Monday, December 03, 2012

Christmas and the Gospel - Scot McKnight

Here is a blog post from last December on the connection between Christmas and the gospel by Scot McKnight:

A friend of mine, John Frye, sent me these notes on how the gospel emerges in the Christmas story of Luke 2 (and he tied it to Acts 2).

As the events unfold regarding Jesus’ birth in Luke 1 and 2, the angels appear to the shepherds with a declaration of the King Jesus Gospel. The angels report to the shepherds:

“Do not be afraid. I bring you good news that will cause great joy for all the people. Today in the town of David a Savior has been born to you; he is the Messiah, the Lord. This will be a sign to you: You will find a baby wrapped in cloths and lying in a manger” (Luke 2:10-12).

Good news: The term is ευαγγελιζομαι, the proclamation of joyful, historical news, that is, welcomed events.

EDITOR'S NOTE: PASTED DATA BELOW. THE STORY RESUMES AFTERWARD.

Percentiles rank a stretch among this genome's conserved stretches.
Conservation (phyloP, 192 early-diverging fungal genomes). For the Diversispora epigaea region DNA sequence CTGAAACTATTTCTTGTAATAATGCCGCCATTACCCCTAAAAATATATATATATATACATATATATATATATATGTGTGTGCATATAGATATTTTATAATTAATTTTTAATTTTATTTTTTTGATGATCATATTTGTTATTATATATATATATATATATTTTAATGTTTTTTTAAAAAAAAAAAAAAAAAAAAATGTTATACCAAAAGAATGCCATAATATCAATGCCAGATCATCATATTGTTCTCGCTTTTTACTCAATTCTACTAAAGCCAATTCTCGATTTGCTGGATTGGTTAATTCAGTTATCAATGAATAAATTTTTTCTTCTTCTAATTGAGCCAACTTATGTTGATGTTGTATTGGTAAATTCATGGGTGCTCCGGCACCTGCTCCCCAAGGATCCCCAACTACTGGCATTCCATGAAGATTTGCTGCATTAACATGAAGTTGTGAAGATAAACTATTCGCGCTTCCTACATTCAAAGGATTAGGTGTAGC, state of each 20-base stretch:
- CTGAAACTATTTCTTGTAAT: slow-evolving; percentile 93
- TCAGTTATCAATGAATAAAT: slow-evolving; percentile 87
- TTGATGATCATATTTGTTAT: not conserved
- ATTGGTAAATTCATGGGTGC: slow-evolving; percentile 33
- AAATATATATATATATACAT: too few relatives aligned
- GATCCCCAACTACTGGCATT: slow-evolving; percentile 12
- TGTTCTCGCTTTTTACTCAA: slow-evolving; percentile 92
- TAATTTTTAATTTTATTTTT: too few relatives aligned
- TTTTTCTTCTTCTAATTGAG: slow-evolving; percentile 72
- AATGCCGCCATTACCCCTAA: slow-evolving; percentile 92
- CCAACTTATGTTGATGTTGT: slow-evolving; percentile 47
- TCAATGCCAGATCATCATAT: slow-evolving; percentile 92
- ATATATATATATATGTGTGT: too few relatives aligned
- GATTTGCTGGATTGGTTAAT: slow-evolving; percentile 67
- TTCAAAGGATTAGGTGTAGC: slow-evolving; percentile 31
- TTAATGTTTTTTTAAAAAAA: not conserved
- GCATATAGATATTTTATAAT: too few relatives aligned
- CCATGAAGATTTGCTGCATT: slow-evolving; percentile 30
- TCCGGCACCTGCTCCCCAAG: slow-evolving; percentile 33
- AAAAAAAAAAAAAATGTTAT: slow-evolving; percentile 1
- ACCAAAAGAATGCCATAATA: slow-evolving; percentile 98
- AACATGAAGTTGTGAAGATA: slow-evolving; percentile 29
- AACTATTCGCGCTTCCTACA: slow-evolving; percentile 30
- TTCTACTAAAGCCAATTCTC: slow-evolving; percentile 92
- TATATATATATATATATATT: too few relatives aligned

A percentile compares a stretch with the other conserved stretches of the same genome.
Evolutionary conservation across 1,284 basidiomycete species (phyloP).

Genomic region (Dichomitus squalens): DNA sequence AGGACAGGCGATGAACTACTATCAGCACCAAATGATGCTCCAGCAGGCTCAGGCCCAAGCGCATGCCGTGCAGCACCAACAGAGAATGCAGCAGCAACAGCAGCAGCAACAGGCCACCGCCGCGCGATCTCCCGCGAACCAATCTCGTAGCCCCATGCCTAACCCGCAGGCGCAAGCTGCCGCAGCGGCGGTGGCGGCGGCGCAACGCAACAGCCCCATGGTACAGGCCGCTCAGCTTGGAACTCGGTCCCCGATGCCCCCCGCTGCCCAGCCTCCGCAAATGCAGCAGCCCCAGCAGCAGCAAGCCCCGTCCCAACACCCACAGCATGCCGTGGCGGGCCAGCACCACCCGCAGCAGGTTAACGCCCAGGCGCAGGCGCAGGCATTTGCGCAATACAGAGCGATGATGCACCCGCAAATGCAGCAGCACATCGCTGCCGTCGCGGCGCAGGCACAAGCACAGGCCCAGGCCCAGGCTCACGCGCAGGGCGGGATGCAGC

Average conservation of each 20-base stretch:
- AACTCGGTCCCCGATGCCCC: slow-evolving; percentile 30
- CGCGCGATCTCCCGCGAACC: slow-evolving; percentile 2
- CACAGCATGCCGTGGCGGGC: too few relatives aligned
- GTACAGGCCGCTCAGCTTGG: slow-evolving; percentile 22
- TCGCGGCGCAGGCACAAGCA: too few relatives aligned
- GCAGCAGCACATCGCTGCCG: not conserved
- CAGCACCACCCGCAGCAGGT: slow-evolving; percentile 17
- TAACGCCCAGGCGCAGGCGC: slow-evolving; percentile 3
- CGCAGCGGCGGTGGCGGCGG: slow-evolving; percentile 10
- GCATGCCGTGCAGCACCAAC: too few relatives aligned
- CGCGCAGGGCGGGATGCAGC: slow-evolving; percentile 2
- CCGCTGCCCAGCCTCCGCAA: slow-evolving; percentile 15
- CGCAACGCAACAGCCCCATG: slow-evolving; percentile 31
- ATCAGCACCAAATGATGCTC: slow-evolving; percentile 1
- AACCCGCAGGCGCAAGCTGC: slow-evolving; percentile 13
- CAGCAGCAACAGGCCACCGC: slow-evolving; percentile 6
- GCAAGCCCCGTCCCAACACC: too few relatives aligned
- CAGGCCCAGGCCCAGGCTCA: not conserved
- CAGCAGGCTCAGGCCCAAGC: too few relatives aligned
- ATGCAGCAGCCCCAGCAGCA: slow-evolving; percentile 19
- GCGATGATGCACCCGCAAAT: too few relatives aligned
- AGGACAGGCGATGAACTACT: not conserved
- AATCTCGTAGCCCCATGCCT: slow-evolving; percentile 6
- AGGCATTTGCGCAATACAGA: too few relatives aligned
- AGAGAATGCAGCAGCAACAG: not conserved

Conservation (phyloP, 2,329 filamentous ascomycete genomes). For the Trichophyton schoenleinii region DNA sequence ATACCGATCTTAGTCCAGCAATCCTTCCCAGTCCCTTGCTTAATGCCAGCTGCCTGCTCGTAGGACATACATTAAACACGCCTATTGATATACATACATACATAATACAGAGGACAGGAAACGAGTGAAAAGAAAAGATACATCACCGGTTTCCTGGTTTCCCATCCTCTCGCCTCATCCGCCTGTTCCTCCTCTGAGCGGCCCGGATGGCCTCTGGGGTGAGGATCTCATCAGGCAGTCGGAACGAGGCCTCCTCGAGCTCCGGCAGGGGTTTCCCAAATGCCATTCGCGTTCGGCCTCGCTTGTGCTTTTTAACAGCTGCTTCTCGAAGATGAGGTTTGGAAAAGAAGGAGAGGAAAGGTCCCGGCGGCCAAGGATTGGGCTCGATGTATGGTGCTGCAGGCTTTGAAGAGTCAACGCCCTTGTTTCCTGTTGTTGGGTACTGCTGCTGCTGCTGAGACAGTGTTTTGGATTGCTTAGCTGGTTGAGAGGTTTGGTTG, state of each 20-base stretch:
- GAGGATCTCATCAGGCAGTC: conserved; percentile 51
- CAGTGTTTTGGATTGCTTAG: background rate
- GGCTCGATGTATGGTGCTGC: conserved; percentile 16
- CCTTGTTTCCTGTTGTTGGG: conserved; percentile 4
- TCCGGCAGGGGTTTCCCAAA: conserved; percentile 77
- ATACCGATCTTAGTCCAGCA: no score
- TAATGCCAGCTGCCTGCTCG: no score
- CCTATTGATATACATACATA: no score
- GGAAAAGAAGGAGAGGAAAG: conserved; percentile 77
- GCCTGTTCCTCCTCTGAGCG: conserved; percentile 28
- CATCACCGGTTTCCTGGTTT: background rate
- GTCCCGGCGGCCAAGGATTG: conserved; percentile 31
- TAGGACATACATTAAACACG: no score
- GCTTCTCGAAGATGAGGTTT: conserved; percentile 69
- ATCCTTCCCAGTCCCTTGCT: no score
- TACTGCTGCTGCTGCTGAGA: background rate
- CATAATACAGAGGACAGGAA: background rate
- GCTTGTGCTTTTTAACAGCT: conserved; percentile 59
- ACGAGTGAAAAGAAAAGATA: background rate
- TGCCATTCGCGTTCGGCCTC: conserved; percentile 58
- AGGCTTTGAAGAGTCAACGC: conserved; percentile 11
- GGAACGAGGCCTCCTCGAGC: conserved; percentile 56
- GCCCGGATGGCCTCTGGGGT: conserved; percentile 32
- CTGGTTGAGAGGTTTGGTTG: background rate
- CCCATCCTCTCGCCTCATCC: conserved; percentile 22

For all people: The good news is not restricted to the 1st century plight of Israel, but a proclamation for all people including the Gentiles. This aspect has deep roots in the covenant with Abram (Genesis 12).

Town of David: The good news is indebted to Old Testament promises around King David and his heir.

Savior: In contrast to other political “saviors,” a child is born who will be the embodiment of God’s salvation.

Christ the Lord: Again, two terms pregnant with Old Testament meaning. The child will be God’s “anointed one”–the Christ, and with the term “the Lord” there is a hint that the Old Testament God himself is entering into the 1st century political and religious fray.

In a manger: God’s grand, climatic entrance into history turns the tables on the concept of power to change people, cultures, the cosmos itself. The Lord was placed in a stable manger (verse 12). God’s first earthly bed was a feeding trough.

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